By continuing to provide musical suggestions for AU students (and really anyone who likes music), we like to think that just maybe we’re helping take your studying to the next level.
Here’s a recap of what we’ve brought you since launching the L&L department. Enjoy!
January’s Listening & Learning featured composers Mozart and Chopin. We discussed ‘The Mozart Effect,’ which is a theory that basically says music can help stimulate the mind, or even expand the brain itself—a very interesting theory, indeed.
February’s Listening & Learning featured Miles Davis, the Gerry Mulligan Quartet and Chet Baker. In that issue, AU History and Humanities Professor Dr. David Gregory discussed how jazz music’s origins are rooted in black history and culture. So, it was fitting that during Black History Month, jazz legends such as Miles Davis and Chet Baker provided the soundtrack for your February studying.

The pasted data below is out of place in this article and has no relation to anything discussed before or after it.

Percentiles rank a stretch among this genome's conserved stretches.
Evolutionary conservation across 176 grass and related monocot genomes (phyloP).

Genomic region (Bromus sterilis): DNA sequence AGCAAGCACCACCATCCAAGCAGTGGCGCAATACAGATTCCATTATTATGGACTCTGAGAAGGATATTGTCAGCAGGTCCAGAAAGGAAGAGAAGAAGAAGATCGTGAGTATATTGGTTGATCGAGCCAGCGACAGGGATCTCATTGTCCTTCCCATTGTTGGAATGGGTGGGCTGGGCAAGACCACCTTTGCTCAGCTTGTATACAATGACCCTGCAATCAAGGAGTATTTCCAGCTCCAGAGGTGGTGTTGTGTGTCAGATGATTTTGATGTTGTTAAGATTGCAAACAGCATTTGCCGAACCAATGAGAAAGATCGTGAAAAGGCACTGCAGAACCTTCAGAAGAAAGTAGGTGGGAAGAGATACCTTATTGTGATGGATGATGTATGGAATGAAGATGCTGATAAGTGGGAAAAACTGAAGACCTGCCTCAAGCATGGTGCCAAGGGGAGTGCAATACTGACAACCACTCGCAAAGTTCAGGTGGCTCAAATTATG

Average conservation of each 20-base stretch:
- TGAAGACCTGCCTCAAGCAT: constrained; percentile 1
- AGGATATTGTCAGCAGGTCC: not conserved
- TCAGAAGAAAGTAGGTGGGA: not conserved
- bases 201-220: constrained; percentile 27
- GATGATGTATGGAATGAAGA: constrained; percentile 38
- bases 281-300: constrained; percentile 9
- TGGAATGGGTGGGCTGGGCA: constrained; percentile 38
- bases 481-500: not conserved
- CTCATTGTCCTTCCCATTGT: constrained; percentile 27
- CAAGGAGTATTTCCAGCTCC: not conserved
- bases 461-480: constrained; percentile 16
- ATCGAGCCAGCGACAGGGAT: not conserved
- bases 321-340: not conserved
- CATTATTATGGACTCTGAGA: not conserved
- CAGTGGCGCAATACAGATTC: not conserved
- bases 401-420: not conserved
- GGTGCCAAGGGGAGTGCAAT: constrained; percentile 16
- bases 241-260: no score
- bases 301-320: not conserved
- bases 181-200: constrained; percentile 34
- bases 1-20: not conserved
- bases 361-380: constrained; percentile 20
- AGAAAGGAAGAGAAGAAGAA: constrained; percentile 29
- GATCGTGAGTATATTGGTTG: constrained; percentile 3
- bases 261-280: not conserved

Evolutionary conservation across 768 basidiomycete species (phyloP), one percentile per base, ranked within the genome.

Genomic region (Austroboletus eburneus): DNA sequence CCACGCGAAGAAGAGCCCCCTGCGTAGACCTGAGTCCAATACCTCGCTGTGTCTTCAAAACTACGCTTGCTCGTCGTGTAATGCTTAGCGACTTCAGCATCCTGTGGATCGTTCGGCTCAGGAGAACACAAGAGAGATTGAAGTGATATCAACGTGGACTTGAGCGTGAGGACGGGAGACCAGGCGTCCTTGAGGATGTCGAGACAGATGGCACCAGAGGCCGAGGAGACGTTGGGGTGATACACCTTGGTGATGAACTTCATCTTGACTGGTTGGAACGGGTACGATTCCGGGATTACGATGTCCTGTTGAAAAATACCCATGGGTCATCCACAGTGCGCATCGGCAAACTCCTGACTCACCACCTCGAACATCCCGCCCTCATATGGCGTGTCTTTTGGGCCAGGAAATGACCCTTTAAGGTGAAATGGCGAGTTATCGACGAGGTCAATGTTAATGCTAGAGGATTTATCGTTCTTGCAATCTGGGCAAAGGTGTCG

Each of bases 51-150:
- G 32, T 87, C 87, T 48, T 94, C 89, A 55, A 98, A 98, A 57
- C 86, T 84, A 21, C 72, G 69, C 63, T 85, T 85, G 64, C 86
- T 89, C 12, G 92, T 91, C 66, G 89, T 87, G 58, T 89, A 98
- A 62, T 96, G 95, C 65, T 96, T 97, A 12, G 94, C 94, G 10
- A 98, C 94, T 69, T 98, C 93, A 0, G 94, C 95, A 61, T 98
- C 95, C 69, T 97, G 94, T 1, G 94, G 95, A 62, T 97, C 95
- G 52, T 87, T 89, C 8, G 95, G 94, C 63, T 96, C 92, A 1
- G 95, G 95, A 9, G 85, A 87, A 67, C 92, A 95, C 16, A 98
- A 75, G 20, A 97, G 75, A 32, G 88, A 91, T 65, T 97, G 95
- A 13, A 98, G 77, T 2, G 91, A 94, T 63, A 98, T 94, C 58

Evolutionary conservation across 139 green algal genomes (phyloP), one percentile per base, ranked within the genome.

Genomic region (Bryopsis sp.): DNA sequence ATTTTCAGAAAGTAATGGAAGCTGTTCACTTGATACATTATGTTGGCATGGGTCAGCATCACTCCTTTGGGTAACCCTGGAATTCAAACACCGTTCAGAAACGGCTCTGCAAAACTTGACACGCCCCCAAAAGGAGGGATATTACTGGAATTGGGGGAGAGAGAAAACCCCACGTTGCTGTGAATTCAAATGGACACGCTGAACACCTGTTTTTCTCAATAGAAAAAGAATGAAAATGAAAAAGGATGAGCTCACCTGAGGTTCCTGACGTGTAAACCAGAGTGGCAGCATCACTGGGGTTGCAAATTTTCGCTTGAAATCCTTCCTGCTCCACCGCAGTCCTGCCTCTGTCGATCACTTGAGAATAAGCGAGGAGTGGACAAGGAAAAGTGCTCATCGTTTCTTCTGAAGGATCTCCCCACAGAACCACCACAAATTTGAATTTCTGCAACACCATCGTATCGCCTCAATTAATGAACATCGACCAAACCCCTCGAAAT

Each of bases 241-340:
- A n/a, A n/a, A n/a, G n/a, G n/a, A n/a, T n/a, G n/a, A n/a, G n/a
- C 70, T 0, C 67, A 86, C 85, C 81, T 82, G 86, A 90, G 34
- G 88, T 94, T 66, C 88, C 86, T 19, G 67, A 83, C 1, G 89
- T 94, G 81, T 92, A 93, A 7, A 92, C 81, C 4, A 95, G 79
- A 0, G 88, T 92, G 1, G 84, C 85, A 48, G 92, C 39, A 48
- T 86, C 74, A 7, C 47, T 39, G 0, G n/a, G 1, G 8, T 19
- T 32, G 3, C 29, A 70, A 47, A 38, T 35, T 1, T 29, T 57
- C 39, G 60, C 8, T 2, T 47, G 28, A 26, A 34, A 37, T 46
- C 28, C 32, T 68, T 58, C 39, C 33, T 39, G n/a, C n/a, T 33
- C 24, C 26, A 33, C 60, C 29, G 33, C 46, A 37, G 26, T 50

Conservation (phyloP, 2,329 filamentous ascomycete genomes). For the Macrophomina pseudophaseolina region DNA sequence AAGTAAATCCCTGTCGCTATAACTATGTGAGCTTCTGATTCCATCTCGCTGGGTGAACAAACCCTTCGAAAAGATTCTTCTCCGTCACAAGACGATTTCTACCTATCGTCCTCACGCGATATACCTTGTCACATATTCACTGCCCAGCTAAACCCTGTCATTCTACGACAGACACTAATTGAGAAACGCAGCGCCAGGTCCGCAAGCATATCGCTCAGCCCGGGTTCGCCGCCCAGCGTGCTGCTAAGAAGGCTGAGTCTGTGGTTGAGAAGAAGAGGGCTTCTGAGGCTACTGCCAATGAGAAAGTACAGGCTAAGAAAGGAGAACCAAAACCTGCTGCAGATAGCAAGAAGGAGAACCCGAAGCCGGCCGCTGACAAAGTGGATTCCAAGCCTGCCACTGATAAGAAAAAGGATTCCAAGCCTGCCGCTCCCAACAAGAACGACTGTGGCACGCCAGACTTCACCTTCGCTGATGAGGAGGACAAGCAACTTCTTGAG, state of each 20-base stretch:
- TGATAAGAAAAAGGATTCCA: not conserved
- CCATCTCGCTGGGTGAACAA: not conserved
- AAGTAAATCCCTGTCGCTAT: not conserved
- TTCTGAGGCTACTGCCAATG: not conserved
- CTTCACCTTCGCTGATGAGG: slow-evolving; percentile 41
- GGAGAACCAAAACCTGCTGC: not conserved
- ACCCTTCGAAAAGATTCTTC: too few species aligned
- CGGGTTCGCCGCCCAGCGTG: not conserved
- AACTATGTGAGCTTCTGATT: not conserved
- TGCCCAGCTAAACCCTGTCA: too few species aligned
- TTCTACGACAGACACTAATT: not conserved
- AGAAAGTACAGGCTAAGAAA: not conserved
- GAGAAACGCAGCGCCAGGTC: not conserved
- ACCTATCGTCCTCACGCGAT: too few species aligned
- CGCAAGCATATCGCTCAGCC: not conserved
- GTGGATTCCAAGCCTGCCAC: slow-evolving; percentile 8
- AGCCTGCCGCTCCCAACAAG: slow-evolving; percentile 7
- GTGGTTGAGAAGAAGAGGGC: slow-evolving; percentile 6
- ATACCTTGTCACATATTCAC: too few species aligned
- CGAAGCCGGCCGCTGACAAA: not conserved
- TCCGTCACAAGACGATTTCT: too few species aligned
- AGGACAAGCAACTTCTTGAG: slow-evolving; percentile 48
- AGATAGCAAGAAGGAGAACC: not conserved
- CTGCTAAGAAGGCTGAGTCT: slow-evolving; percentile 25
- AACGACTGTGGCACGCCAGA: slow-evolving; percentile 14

In March, we talked about ambient music and how the sparsity of “spacious, electronic music that is concerned with sonic texture, not songwriting or composing” can help with your studying. Albums such as the original soundtrack to The Social Network, or Brian Eno’s Music for Airports, provide a safe middle-zone of listening and learning for people who find that music is a distraction to their studying atmosphere.
Coming next month…
AU tutor Dr. Kevin Wittingham discusses duets for violin and organ, and the Athabasca University Library’s music databases.